Francis B. Dwight was born in Springfield, Massachusetts on March 14, 1808.  He was the eight of twelve children born to James Scutt Dwight and Mary Sanford Dwight.  He entered Harvard at sixteen and, after graduation, spent a couple of years touring Europe before studying law.  He practiced in Massachusetts and the Michigan Territory before settling in New York State.  On July 24, 1834, he married Catherine Van Rensselaer Schermerhorn.  The first Mrs. Dwight died sometime prior to 1843 since, on April 20 of that year, he married Catherine Waters Yates.

He moved to Albany in 1840 and, with encouragement from John Canfield Spencer, the New York Secretary of State, Dwight began publication of The District School Journal For The State of New York.  Though he was urged to enter politics, he preferred to "devote his life and talents to the great cause of popular education."  He was named superintendent of schools for the city and county of Albany and, on June 1, 1844, was unanimously nominated to the executive committee "for the care, government, and management of the Normal School."  The institution would evolve into the University At Albany, part of the State University of New York.

View of the State Normal School on the north side of State Street just below Eagle Street.  Courtesy of @AlbanyMuskrat on Twitter.

City directories show Francis B. Dwight as a resident of 1 Clinton Park (now Clinton Square).  While much of this block survives, his house has been demolished.

Described by one newspaper as "the most accomplished advocate of popular education" and a "pioneer" in the establishment of the Normal School, Francis Dwight died on December 15, 1845.  He was only thirty-seven years old.  His death, according to the Albany Argus, was caused by a serious inflammation of the bowels.  He was greatly and sincerely mourned by his friends and colleagues.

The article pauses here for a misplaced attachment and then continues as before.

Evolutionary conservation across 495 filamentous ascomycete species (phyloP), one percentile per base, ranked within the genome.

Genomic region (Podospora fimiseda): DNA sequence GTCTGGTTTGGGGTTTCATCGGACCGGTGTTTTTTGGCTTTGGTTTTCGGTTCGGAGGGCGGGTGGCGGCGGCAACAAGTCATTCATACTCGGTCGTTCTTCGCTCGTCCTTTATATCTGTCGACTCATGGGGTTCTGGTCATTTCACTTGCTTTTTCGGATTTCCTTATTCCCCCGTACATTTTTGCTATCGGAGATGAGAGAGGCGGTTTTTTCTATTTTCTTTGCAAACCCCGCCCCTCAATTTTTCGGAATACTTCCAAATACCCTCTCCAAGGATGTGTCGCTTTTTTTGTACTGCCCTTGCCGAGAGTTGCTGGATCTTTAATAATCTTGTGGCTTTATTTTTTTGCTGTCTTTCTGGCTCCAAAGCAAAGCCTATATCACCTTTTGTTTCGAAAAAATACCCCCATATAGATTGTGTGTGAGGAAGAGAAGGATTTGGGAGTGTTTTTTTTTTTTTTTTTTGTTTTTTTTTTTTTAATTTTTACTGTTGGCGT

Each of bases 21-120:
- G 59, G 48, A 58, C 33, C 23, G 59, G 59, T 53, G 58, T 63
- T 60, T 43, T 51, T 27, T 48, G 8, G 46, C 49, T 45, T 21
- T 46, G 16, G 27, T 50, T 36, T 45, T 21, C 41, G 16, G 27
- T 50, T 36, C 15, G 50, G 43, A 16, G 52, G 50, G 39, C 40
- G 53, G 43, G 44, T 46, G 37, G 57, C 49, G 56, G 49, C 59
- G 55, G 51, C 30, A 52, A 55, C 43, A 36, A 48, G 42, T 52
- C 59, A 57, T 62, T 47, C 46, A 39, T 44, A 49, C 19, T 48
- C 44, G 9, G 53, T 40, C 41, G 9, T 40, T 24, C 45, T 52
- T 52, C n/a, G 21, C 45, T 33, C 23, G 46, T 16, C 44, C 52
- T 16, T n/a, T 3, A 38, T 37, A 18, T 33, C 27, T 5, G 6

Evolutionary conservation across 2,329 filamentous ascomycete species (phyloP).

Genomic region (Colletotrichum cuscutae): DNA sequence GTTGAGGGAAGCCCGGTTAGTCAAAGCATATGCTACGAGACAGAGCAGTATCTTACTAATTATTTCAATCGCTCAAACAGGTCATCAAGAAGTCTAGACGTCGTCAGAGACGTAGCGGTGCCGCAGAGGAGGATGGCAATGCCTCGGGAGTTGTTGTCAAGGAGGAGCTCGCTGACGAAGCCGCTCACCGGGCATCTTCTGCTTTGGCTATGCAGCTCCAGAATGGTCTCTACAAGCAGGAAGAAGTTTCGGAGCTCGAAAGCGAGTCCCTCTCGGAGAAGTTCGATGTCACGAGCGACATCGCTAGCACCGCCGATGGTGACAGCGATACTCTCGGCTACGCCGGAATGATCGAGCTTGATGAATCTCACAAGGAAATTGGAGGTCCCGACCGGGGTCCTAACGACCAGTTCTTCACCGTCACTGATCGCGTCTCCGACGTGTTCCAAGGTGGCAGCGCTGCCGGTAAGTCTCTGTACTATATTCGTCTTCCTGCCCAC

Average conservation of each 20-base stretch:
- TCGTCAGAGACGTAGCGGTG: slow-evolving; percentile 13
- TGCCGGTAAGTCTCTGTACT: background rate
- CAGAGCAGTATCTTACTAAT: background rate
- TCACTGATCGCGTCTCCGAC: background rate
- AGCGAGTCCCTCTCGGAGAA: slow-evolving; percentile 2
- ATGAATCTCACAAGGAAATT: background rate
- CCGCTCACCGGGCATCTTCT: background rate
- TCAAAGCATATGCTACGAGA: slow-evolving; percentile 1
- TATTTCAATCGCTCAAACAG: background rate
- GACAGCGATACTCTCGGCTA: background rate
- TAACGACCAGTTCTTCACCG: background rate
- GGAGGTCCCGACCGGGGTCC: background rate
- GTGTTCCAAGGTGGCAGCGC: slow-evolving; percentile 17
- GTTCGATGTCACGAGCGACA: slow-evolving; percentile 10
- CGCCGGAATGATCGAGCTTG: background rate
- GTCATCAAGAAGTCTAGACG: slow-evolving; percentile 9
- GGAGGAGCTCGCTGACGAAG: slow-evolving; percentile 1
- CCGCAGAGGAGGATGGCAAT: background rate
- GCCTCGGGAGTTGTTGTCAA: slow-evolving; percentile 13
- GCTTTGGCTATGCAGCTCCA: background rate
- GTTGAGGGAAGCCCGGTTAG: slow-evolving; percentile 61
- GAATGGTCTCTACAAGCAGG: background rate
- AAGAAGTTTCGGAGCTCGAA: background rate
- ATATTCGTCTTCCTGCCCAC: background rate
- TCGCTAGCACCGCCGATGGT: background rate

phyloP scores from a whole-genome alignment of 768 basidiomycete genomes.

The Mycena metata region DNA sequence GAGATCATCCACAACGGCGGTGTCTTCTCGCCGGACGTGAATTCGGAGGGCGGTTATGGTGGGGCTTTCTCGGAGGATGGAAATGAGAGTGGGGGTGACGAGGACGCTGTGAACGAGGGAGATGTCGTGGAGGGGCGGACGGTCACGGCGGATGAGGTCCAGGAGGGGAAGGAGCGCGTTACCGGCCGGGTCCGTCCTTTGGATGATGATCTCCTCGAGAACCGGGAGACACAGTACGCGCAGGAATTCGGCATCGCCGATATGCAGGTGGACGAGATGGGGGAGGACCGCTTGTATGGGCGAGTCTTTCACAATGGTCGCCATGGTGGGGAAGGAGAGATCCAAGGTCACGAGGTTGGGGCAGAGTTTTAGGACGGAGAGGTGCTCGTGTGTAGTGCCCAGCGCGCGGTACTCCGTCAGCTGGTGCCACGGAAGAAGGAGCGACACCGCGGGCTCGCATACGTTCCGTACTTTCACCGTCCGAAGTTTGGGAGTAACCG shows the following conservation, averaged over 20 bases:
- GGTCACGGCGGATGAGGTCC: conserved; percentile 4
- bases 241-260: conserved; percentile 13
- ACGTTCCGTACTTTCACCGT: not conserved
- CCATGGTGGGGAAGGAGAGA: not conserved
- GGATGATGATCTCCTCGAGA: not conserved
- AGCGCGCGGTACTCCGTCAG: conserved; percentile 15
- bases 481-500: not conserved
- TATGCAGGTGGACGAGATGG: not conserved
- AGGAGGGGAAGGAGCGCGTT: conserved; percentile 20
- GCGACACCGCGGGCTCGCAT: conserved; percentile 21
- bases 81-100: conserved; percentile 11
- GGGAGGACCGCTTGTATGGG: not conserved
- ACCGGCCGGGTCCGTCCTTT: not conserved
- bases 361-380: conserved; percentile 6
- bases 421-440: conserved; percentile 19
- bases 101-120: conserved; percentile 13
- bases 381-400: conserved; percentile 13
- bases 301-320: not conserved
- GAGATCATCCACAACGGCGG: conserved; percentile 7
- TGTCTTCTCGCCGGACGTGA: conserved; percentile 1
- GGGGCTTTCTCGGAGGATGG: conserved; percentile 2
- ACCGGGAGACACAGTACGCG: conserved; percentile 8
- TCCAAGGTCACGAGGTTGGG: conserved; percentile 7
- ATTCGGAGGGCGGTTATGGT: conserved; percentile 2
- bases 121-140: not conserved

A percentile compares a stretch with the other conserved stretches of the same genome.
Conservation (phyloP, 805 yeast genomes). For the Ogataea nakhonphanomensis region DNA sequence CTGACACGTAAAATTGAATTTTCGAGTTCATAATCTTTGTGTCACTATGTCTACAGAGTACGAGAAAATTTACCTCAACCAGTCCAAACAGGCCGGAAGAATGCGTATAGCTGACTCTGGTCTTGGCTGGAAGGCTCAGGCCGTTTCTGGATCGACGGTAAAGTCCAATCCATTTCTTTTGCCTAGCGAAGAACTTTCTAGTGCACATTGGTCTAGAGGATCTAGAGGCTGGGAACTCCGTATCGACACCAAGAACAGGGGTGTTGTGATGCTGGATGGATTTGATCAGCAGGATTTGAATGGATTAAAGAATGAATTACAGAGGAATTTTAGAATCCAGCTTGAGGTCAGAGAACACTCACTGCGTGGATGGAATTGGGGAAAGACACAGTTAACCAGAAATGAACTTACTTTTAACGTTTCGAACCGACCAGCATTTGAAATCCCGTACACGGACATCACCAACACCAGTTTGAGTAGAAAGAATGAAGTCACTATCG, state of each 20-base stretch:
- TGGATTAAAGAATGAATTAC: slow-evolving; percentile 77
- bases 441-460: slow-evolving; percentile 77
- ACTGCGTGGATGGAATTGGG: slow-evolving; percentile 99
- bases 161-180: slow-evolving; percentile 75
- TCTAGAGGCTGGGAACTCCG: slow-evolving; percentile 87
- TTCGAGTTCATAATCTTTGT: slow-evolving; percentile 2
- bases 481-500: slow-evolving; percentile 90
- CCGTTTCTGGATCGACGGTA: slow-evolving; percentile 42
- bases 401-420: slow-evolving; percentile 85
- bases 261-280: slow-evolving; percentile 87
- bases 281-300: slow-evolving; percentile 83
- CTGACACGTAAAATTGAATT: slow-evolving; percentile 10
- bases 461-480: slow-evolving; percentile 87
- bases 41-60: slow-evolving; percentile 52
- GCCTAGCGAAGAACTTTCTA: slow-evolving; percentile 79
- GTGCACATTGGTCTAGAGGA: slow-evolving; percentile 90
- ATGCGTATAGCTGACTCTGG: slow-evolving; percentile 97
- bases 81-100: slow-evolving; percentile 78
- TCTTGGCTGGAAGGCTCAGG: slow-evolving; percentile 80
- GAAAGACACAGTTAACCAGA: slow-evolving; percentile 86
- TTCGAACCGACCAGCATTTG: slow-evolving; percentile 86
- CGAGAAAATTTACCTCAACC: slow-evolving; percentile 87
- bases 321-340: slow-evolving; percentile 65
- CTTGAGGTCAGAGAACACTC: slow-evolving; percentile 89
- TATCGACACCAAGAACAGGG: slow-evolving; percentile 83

Francis and his first wife share a headstone.  It is a large slab laid flush to the ground near the entrance to the plot.  A simple carved cross surmounts their names.

Francis' second wife survived him and remarried as she is listed in the Cemetery records as Catherine W. Graham.  She was, however, interred with Francis in this lot after her death on April 4, 1879.  At the time of her death, she was a resident of 168 West 47th Street in New York City.  She was sixty-six years old.  

Tuesday, June 9, 2015

A Sweet Surprise

As mentioned in a previous post, the Rural Cemetery has been full of surprises this spring.  As I stopped to take a picture on the North Ridge near the Kreuder monument, I noticed something different set against the trees at the edge of the ravine.

From a distance, it was actually difficult to tell just what was set atop this tall monument.  At first, it appeared to be a large bird, but it was too still and lacked the coloring of the hawks which are fairly common here.  It might have been a simple draped urn or even a statue.  Upon a closer look, it turned out to be the latter.

It's located not too far from the Hallenbake lot and the little headstones of the Prentice daughters.  It was also mentioned in Henry Churchill's 1858 Guide Through The Rural Cemetery.  Yet, somehow, I'd never seen it before.  Perhaps because, the last time I was close to it, I was limping along with a cane and, on previous wanderings, I was too busy picking my way down the marble steps that lead from the Hallenbake enclosure to the old, narrow path that runs along the north shoulder of the ravine.

One reason it's easy to miss is because it was meant to be seen from that path, identified on older maps as Dell Side Avenue.  It faces the ravine and, when the old bridges which linked the North, Middle, and South Ridges, there would have been several scenic approaches to this lot.  From the lot, there would have been a lovely view of the Kromme Kill and Indian Lake.